Google’s Killer Product Problems

Google has been on a killing spree this year. Evidently, Google has axed a product or platform every 9 days so far in 2019. And Ars thinks that creates a trust problem for Google with consumers, enterprise, and with developers.

While the basis for his argument is sound: people need to be able to trust that if they spend time/resources on a platform like Google+ or Inbox, that platform will be around long enough to be worth the investment. His only suggested remedy is a public product roadmap, which obviously isn’t enough.

Because it completely ignores one critical factor: the tech adoption lifecycle. You know, the bell curve that starts with innovators and early adopters, all the way through Iowa-seed-potato-adopting laggards? No, seriously. That tech marketing framework was originally developed to describe the behavior of seed potato adoption. Anyway, Yes, these product executions are correlated with a lack of trust. But it’s not the root cause.

The root cause is Google products getting stuck in the chasm between innovators/early adopters and the early & late majority. The root cause is that Google is so big, even a dud has millions of users adopt it relatively quickly. But they’re the innovators, the ones who want to try new tech for the sake of trying new tech. Or they’re the early adopters, who want to use the new tech to gain a strategic advantage. They want discontinuity. Disruption. And then… nothing. For years. The products Google kills sit there in this yawing gulf between nerds like me and the early majority.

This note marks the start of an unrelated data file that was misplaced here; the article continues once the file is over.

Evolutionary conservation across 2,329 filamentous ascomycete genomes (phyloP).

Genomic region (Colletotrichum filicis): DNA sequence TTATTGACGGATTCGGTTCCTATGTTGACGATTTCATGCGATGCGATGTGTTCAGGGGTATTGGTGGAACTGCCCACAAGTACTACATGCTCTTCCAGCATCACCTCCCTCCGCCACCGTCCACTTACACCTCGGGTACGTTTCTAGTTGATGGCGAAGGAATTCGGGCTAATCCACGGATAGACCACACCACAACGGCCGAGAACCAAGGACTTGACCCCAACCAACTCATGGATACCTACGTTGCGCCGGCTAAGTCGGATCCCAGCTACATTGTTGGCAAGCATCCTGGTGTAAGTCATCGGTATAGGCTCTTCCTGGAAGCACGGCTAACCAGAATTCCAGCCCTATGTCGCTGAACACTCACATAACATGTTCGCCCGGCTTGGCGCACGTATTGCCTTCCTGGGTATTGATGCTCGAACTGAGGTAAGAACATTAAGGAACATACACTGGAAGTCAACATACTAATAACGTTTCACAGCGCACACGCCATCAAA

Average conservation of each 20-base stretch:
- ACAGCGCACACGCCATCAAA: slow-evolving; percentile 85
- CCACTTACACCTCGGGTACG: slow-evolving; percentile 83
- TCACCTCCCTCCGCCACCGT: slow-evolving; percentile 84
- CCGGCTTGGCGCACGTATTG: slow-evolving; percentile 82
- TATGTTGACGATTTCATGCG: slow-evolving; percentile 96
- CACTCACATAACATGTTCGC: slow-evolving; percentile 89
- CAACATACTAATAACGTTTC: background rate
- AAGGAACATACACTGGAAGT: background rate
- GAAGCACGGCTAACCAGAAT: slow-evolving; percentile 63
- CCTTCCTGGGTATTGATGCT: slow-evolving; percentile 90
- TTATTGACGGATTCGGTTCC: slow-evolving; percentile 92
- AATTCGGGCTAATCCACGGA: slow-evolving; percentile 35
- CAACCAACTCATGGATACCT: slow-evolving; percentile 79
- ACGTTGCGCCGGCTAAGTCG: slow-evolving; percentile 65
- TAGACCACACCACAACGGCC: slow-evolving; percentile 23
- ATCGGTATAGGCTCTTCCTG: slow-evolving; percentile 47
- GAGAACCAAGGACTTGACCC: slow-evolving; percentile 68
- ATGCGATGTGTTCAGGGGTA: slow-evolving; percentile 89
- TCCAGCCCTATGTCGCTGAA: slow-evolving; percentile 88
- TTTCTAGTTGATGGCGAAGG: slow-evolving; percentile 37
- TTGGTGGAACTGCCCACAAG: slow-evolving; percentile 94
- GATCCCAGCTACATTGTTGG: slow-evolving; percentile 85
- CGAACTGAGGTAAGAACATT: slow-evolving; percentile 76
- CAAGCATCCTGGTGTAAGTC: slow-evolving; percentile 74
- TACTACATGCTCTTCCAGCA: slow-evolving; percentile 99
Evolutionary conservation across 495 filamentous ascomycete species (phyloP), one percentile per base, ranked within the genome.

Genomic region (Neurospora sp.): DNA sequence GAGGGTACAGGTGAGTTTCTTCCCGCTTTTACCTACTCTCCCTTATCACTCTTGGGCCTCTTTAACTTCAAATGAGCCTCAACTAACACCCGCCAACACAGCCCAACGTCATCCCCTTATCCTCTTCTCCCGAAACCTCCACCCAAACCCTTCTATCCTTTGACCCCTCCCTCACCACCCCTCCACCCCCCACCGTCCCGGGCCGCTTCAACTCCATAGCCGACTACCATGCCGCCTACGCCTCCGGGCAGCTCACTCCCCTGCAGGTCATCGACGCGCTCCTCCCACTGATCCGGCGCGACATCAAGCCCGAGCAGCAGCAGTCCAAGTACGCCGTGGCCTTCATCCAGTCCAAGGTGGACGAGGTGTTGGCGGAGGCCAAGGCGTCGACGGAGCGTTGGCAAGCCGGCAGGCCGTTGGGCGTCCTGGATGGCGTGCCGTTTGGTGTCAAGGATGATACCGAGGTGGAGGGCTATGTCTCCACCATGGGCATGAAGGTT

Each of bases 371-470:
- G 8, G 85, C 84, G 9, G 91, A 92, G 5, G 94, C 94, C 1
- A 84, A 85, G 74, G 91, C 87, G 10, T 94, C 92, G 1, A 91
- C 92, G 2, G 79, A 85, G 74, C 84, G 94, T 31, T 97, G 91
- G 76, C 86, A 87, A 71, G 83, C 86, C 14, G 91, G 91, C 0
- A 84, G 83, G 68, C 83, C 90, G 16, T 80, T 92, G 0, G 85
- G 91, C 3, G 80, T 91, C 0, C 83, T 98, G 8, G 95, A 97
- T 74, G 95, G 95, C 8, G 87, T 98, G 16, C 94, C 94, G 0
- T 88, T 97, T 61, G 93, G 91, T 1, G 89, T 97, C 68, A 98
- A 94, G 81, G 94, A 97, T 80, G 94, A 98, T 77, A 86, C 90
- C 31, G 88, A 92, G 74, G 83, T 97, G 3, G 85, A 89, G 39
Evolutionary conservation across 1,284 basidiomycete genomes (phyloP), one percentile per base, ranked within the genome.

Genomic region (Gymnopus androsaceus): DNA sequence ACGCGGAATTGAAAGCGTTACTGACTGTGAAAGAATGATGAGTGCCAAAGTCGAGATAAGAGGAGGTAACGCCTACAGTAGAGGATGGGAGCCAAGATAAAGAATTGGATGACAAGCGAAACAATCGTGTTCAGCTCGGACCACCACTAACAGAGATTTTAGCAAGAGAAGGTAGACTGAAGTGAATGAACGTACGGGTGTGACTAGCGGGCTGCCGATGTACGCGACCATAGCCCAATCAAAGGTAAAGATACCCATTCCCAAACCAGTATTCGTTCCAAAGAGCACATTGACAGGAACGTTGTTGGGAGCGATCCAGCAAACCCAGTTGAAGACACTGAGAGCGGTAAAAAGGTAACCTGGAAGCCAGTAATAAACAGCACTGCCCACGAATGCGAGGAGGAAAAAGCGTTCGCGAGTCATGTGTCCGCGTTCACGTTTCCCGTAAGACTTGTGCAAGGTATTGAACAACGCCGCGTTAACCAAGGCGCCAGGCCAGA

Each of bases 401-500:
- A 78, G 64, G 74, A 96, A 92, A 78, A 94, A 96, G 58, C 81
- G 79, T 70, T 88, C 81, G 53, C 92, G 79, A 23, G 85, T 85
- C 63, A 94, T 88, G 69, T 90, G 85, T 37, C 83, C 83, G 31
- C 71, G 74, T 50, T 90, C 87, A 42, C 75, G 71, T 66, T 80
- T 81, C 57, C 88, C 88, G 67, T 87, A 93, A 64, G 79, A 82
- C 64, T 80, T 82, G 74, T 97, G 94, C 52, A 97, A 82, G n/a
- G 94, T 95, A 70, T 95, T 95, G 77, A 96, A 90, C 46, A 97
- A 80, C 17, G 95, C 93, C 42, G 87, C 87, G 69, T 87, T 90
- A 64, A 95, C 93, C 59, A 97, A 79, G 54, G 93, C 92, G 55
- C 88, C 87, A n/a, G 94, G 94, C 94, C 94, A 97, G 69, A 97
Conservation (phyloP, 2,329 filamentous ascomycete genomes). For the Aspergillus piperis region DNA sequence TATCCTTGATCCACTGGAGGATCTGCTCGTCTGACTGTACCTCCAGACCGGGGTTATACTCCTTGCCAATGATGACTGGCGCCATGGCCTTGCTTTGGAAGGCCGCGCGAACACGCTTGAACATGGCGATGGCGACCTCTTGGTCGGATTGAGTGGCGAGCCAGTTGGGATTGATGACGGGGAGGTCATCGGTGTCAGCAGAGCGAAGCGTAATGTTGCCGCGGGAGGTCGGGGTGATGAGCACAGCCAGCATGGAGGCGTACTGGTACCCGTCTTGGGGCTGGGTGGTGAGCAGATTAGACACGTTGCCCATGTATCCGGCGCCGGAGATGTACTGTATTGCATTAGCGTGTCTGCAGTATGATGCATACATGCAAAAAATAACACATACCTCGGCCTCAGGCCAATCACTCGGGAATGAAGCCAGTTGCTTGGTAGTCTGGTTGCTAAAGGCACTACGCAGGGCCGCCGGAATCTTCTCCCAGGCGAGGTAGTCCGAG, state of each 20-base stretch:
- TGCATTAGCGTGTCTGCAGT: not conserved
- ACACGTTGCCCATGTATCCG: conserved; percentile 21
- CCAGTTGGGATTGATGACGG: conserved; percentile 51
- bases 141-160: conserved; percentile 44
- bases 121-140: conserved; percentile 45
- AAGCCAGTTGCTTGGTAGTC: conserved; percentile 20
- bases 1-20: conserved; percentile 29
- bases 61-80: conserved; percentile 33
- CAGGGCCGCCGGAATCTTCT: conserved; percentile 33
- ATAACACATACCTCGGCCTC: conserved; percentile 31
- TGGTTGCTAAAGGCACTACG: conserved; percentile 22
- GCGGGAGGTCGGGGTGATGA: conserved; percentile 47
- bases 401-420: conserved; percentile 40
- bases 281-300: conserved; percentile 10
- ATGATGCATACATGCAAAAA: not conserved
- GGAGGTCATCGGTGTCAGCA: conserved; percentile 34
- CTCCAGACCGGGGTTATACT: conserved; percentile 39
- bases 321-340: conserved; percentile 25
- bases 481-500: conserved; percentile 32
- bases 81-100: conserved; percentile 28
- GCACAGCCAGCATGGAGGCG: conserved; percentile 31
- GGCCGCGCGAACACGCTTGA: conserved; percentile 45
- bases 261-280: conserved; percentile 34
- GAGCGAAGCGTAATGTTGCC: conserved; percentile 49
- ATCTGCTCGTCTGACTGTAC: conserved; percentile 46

Early majority doesn’t want discontinuity. They’ve already invested in infrastructure and systems, and/or they’re not willing to become technically savvy enough to use a clunky product. They want the new things to fit into their existing paradigm and increase productivity, efficiency, etc. They want continuity. So, in that sense, yes. Google killing products = brand problems.

But not for the reason most people are suggesting. Because the majority was never going to adopt Google+, or Inbox, or Google Hangouts “Classic” anyway for one simple reason: the products never found a killer use case for continuity-seeking majority. The products being killed required behavior change from the users. Don’t post to Facebook, post to Google+. Don’t use Skype, use Hangouts.

Google has a history of large product launches that then fall flat because adoption is slow or stagnates. Big marketing blitz, flashy demos. But, in reality, these are products built for innovators and early adopters, not for the majority. Too much discontinuity with existing behaviors and workflows. Not enough sticky, productivity-enhancing-ness. Is that a word? Is now. And then? Those products don’t get used. They languish in mediocre product purgatory. Then, when Google finally kills them, the tech press says it’s causing brand problems? Nah.

Google’s problem isn’t that they’re killing products. Google’s product problem is that they’re launching bad ones.

Your content marketing sucks.

Your content marketing sucks. Probably because you’re thinking about it like a trap: if I can just put enough juicy treats closer and closer to the middle, I can lure the customer in and BAM! Spring the trap. Got ’em. Content strategy for the win!

Problem is, consumers aren’t prey. Or, if they are, they’re sheep. But not how you think of them, where you’re the shepherd, guiding them to green pastures. And then the slaughter house. You’re not the shepherd.

You’re the grass.

Looking at it this way leads to different questions. How can I become as nutritious as possible (metaphorically speaking)? How can I become so essential to my customers’ lives that they happily consume me? Instead of outwitting your customer, you are essential to their health, happiness, and wellbeing.

Don’t be the shepherd. Be the grass.

Art vs. Science in the advertising industry